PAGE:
Period homes: Tudor

While contemporary interiors are ideal for modern living, there are many properties with period features that just don’t suit contemporary styles – there’s also a certain romantic nostalgia in recreating the grandeur of yesteryear. This new design series examines the key elements that defined historical interiors and gives advice on how to recreate these authentic looks with modern pieces.

The late 1400s to the early 1600s in England is known as the Tudor period. During this time, trade links with the world were increasing, as was the nation’s prosperity. Rich noblemen and traders chose to show off their wealth by building grand country homes and furnishing them with the most expensive materials of the time. Heavy, carved oak furniture took centre stage in rooms that were draped with richly embroidered fabrics and adorned with oak panelling.

Today, even with period features, it’s unlikely that a complete Tudor look will be desirable in the home. Instead, a smattering of the right products can create a Tudor theme without feeling as though you’ve strayed onto the set of Wolf Hall. Our designers at ani M INTERIORS have chosen some key areas where the right products will create the look.

Best dressed windows

Sumptuous layers of velvet or rich brocade fabrics are the order of the day, such as these sapphire and silver silk drapes from Designer’s Guild. You don’t have to have ornate leaded casement windows to feel the instant luxury and warmth they will bring to a room.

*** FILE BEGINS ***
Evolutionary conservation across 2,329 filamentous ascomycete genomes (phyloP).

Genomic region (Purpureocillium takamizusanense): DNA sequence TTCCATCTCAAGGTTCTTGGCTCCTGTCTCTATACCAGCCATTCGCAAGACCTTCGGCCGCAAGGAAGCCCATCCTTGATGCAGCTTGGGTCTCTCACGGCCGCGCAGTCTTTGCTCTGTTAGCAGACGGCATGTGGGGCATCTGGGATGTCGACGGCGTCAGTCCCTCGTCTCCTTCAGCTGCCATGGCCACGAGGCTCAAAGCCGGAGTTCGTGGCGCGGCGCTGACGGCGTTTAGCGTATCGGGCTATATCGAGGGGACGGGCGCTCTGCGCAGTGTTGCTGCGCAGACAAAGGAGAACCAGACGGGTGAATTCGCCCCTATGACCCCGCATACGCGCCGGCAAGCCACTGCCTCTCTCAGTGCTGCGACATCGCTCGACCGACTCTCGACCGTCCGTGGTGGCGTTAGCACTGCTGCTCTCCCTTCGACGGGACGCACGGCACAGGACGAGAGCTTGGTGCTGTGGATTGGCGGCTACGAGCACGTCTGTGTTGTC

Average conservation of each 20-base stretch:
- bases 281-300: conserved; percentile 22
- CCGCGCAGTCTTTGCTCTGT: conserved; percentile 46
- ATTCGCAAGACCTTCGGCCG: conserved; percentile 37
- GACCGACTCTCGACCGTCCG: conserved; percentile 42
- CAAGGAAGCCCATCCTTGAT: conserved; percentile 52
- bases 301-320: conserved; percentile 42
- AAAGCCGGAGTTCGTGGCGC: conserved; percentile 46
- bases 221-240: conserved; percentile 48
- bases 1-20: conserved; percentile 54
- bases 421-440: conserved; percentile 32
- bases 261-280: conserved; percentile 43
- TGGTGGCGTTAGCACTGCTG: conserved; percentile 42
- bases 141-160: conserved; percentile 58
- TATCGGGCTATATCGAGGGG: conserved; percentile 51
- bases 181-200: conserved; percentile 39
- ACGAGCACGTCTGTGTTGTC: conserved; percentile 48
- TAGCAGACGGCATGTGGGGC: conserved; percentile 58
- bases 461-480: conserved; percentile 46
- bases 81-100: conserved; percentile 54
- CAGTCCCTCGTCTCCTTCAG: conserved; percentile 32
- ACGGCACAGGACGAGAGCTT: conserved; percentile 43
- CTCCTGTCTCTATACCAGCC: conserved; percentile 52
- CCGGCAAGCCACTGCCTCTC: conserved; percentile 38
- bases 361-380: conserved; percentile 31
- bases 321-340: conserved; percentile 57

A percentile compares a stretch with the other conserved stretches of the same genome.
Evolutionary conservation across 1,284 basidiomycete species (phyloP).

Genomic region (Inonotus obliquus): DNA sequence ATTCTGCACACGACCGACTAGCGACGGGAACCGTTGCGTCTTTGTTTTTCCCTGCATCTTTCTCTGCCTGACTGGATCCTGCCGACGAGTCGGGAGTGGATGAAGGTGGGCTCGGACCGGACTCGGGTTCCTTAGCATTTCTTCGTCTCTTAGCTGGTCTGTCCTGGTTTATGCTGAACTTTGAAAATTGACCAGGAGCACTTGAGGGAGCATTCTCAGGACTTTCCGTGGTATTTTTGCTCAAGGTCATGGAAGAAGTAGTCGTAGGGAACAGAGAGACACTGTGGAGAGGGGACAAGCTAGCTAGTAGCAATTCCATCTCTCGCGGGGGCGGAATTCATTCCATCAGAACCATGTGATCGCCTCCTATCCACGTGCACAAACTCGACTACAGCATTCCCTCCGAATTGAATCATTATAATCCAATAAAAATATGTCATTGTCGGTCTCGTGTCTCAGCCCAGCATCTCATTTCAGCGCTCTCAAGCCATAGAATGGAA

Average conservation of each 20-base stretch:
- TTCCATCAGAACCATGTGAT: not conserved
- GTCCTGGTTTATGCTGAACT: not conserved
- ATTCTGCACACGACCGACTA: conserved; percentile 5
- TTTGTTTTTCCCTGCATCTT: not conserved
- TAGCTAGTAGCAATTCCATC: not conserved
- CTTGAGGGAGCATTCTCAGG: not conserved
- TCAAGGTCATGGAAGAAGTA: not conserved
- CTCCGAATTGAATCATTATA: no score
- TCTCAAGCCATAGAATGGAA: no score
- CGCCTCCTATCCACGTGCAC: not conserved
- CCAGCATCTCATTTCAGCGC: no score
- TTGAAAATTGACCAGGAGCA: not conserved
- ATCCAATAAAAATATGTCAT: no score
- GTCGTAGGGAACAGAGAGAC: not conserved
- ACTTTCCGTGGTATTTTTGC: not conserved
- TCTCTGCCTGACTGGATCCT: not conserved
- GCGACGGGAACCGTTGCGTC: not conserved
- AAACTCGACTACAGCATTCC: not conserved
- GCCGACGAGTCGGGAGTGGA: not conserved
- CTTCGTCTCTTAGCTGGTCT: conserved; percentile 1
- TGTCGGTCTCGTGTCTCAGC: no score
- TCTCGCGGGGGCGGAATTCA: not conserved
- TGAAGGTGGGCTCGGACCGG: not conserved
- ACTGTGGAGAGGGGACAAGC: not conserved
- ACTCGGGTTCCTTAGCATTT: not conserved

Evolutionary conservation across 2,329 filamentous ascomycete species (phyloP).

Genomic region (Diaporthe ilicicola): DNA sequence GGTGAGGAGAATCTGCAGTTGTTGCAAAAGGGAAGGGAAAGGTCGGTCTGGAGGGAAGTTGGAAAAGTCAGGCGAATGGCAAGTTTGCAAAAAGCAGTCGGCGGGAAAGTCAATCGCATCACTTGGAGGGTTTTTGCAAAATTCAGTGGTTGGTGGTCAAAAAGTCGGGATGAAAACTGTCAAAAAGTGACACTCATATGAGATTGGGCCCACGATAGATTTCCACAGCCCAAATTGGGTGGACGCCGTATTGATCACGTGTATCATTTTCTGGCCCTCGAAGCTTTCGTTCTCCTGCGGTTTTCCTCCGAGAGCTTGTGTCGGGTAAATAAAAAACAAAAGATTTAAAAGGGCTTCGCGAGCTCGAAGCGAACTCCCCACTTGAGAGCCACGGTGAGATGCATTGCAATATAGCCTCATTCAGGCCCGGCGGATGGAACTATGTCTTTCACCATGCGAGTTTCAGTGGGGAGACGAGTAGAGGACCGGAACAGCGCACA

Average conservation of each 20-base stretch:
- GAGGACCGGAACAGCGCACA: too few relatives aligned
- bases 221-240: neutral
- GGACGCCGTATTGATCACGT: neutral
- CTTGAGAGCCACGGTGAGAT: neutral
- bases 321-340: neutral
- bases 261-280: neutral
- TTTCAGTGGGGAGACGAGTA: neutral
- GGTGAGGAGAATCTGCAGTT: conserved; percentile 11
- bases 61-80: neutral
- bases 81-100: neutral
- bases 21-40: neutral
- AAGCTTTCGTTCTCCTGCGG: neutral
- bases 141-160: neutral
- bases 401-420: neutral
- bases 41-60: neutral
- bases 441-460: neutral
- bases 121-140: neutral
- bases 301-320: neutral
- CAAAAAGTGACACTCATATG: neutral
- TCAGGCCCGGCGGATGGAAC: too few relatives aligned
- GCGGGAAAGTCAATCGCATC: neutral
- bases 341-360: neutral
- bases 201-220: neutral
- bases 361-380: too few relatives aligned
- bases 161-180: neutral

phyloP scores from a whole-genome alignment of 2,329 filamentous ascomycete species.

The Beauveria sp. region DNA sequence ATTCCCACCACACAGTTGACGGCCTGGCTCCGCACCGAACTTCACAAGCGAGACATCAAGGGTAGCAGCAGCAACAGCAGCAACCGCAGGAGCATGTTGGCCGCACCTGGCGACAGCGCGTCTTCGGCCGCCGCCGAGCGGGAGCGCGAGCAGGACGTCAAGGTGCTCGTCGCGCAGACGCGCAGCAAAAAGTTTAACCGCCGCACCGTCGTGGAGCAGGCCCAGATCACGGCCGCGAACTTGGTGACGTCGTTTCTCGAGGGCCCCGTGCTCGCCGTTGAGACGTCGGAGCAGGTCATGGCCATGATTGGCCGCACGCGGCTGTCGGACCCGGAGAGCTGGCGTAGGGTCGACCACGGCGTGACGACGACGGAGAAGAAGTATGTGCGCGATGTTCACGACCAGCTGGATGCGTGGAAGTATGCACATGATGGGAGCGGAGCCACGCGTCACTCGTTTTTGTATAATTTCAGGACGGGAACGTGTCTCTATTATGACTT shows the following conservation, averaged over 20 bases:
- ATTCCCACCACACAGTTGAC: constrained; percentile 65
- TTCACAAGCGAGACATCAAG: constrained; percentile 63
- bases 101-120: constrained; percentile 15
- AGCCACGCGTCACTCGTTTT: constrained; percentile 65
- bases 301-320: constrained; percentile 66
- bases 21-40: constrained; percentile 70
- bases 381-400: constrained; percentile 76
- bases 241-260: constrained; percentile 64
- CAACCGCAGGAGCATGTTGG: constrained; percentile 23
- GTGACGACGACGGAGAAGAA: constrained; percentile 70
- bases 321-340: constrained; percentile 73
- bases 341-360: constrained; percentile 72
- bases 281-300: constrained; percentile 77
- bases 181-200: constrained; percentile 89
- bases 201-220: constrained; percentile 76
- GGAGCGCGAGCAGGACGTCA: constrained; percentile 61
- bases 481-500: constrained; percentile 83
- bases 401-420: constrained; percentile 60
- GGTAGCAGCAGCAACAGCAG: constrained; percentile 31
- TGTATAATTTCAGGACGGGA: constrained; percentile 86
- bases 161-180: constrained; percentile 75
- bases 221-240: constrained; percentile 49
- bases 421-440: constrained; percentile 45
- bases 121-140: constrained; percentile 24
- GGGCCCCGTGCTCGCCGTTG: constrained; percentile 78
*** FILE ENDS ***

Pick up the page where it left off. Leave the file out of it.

Velvet delight

Fabrics were celebrated by the Tudors and the richer they were, the better. Velvet cushions, throws and seat coverings softened the hard oak and stonework of Tudor interiors and showed the owner’s wealth. These plush, plum cushions from Lelievre are irresistible.


Beneath your feet

Bare boards and York Stone floors were as popular in Tudor times as they are today. They look effortlessly stylish and showcase rugs in spectacular fashion. This made to order Tudor Rose rug from The Rug Company will bring a contemporary twist to a Tudor-inspired scheme.


Wonder walls

The Tudors were very keen on decorative motifs such as roses, thistles and fleur de lys as well as coats of arms to show their status. A great modern take is this Royal Palace collection of wallpaper from Cole & Son, not only does it mimic the regal patterns that were popular but it also comes in metallic shades. What could be grander?


Panels and screens

Unless you already have oak panelled room, this isn’t a practical look to try to recreate. Instead, try a wall covering with bold geometric patterns or simple shapes such as this paper from Elitis. It isn’t overtly Tudor in style but it does make a feature of the wall.


Cross-stitch creations

Today’s interior design will place a beautiful or striking painting in the heart of a scheme. For the Tudors however, this work of art would have been a tapestry depicting court life or battle scenes in stunning detail. Unless cross stitch is your hobby, a tapestry of this kind is unlikely to adorn your walls. Instead try something a little more contemporary, fall in love with Klimt’s The Kiss, available from Tapestry Art.


Furnish with flare

Heavy oak furniture such as four-poster beds or heaving bedding chests, while beautiful, may not suit your home nor be practical. Instead keep it simple with delicately carved pieces such as chairs and smaller tables. This Chandra chair By Koket is a great example, small, sophisticated and upholstered in velvet – its Tudor indulgence for the 21st century.


Tudor décor is defined by a use of rich materials and high drama. It’s easy to bring this same flare to your interior without it looking out of place in a modern home by paying attention to the key areas. If you would like the team’s advice on how to bring the Tudor theme to your home, get in touch today.

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